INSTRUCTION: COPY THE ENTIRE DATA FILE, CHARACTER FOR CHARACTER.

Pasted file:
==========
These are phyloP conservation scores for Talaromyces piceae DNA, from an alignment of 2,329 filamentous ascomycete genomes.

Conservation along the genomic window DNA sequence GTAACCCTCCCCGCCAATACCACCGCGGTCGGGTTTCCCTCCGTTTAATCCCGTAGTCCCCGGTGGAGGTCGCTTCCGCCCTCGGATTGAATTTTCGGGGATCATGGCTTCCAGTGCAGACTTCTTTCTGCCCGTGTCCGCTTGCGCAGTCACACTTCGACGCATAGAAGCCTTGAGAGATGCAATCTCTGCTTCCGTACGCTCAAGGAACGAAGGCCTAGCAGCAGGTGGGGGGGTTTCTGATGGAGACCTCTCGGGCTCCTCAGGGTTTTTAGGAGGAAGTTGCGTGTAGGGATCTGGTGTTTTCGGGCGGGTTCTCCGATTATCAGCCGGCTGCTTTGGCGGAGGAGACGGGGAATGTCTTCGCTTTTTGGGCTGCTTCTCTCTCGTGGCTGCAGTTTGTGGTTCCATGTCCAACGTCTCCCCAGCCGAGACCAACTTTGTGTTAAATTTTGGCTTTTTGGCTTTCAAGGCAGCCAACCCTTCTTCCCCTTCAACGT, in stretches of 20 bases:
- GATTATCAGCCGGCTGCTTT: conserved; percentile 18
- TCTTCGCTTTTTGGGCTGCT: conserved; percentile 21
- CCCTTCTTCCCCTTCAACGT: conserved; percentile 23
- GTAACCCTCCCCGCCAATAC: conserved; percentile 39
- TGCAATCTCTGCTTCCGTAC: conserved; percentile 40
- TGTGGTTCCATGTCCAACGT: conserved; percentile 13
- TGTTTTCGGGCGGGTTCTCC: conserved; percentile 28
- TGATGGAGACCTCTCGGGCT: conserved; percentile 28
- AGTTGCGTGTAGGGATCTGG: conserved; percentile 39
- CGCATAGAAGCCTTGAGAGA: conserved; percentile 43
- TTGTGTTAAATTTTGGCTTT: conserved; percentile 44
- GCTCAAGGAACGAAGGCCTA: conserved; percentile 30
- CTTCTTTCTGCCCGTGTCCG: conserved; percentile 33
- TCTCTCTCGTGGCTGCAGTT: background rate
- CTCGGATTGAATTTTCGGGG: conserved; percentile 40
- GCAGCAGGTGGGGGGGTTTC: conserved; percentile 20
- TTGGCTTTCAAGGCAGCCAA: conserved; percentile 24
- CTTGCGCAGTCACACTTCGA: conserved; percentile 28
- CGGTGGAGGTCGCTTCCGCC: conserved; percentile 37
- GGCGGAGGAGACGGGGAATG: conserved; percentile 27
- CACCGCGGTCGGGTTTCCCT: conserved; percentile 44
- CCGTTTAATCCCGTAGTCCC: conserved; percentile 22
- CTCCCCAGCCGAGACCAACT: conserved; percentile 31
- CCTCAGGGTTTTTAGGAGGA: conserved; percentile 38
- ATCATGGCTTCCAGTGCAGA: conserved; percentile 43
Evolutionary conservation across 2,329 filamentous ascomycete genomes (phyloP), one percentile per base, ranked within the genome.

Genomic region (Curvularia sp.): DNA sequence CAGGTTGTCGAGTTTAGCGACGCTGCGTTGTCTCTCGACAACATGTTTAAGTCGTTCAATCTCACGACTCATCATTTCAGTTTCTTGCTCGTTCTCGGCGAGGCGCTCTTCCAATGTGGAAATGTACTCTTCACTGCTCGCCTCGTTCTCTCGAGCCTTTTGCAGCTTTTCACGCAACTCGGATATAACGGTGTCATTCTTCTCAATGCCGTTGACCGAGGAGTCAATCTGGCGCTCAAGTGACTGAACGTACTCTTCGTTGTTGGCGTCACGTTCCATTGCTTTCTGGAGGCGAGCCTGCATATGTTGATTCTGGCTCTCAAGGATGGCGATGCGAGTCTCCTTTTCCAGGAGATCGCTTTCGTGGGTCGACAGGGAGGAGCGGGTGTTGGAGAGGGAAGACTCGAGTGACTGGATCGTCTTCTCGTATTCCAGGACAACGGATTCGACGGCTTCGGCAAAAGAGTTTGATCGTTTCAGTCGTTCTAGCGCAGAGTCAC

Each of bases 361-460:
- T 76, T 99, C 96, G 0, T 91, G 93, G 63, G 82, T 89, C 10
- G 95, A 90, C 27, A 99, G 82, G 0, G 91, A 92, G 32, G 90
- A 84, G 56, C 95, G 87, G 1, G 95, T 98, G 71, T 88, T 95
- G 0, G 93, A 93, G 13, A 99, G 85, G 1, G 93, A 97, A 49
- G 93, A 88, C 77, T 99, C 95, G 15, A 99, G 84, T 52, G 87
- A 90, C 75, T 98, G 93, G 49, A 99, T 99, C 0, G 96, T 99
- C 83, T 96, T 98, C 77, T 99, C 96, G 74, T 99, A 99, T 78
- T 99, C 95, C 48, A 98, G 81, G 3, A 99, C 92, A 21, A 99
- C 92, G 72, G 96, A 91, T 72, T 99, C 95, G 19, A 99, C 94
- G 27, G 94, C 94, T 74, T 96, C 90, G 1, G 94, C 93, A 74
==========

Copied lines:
These are phyloP conservation scores for Talaromyces piceae DNA, from an alignment of 2,329 filamentous ascomycete genomes.

Conservation along the genomic window DNA sequence GTAACCCTCCCCGCCAATACCACCGCGGTCGGGTTTCCCTCCGTTTAATCCCGTAGTCCCCGGTGGAGGTCGCTTCCGCCCTCGGATTGAATTTTCGGGGATCATGGCTTCCAGTGCAGACTTCTTTCTGCCCGTGTCCGCTTGCGCAGTCACACTTCGACGCATAGAAGCCTTGAGAGATGCAATCTCTGCTTCCGTACGCTCAAGGAACGAAGGCCTAGCAGCAGGTGGGGGGGTTTCTGATGGAGACCTCTCGGGCTCCTCAGGGTTTTTAGGAGGAAGTTGCGTGTAGGGATCTGGTGTTTTCGGGCGGGTTCTCCGATTATCAGCCGGCTGCTTTGGCGGAGGAGACGGGGAATGTCTTCGCTTTTTGGGCTGCTTCTCTCTCGTGGCTGCAGTTTGTGGTTCCATGTCCAACGTCTCCCCAGCCGAGACCAACTTTGTGTTAAATTTTGGCTTTTTGGCTTTCAAGGCAGCCAACCCTTCTTCCCCTTCAACGT, in stretches of 20 bases:
- GATTATCAGCCGGCTGCTTT: conserved; percentile 18
- TCTTCGCTTTTTGGGCTGCT: conserved; percentile 21
- CCCTTCTTCCCCTTCAACGT: conserved; percentile 23
- GTAACCCTCCCCGCCAATAC: conserved; percentile 39
- TGCAATCTCTGCTTCCGTAC: conserved; percentile 40
- TGTGGTTCCATGTCCAACGT: conserved; percentile 13
- TGTTTTCGGGCGGGTTCTCC: conserved; percentile 28
- TGATGGAGACCTCTCGGGCT: conserved; percentile 28
- AGTTGCGTGTAGGGATCTGG: conserved; percentile 39
- CGCATAGAAGCCTTGAGAGA: conserved; percentile 43
- TTGTGTTAAATTTTGGCTTT: conserved; percentile 44
- GCTCAAGGAACGAAGGCCTA: conserved; percentile 30
- CTTCTTTCTGCCCGTGTCCG: conserved; percentile 33
- TCTCTCTCGTGGCTGCAGTT: background rate
- CTCGGATTGAATTTTCGGGG: conserved; percentile 40
- GCAGCAGGTGGGGGGGTTTC: conserved; percentile 20
- TTGGCTTTCAAGGCAGCCAA: conserved; percentile 24
- CTTGCGCAGTCACACTTCGA: conserved; percentile 28
- CGGTGGAGGTCGCTTCCGCC: conserved; percentile 37
- GGCGGAGGAGACGGGGAATG: conserved; percentile 27
- CACCGCGGTCGGGTTTCCCT: conserved; percentile 44
- CCGTTTAATCCCGTAGTCCC: conserved; percentile 22
- CTCCCCAGCCGAGACCAACT: conserved; percentile 31
- CCTCAGGGTTTTTAGGAGGA: conserved; percentile 38
- ATCATGGCTTCCAGTGCAGA: conserved; percentile 43
Evolutionary conservation across 2,329 filamentous ascomycete genomes (phyloP), one percentile per base, ranked within the genome.

Genomic region (Curvularia sp.): DNA sequence CAGGTTGTCGAGTTTAGCGACGCTGCGTTGTCTCTCGACAACATGTTTAAGTCGTTCAATCTCACGACTCATCATTTCAGTTTCTTGCTCGTTCTCGGCGAGGCGCTCTTCCAATGTGGAAATGTACTCTTCACTGCTCGCCTCGTTCTCTCGAGCCTTTTGCAGCTTTTCACGCAACTCGGATATAACGGTGTCATTCTTCTCAATGCCGTTGACCGAGGAGTCAATCTGGCGCTCAAGTGACTGAACGTACTCTTCGTTGTTGGCGTCACGTTCCATTGCTTTCTGGAGGCGAGCCTGCATATGTTGATTCTGGCTCTCAAGGATGGCGATGCGAGTCTCCTTTTCCAGGAGATCGCTTTCGTGGGTCGACAGGGAGGAGCGGGTGTTGGAGAGGGAAGACTCGAGTGACTGGATCGTCTTCTCGTATTCCAGGACAACGGATTCGACGGCTTCGGCAAAAGAGTTTGATCGTTTCAGTCGTTCTAGCGCAGAGTCAC

Each of bases 361-460:
- T 76, T 99, C 96, G 0, T 91, G 93, G 63, G 82, T 89, C 10
- G 95, A 90, C 27, A 99, G 82, G 0, G 91, A 92, G 32, G 90
- A 84, G 56, C 95, G 87, G 1, G 95, T 98, G 71, T 88, T 95
- G 0, G 93, A 93, G 13, A 99, G 85, G 1, G 93, A 97, A 49
- G 93, A 88, C 77, T 99, C 95, G 15, A 99, G 84, T 52, G 87
- A 90, C 75, T 98, G 93, G 49, A 99, T 99, C 0, G 96, T 99
- C 83, T 96, T 98, C 77, T 99, C 96, G 74, T 99, A 99, T 78
- T 99, C 95, C 48, A 98, G 81, G 3, A 99, C 92, A 21, A 99
- C 92, G 72, G 96, A 91, T 72, T 99, C 95, G 19, A 99, C 94
- G 27, G 94, C 94, T 74, T 96, C 90, G 1, G 94, C 93, A 74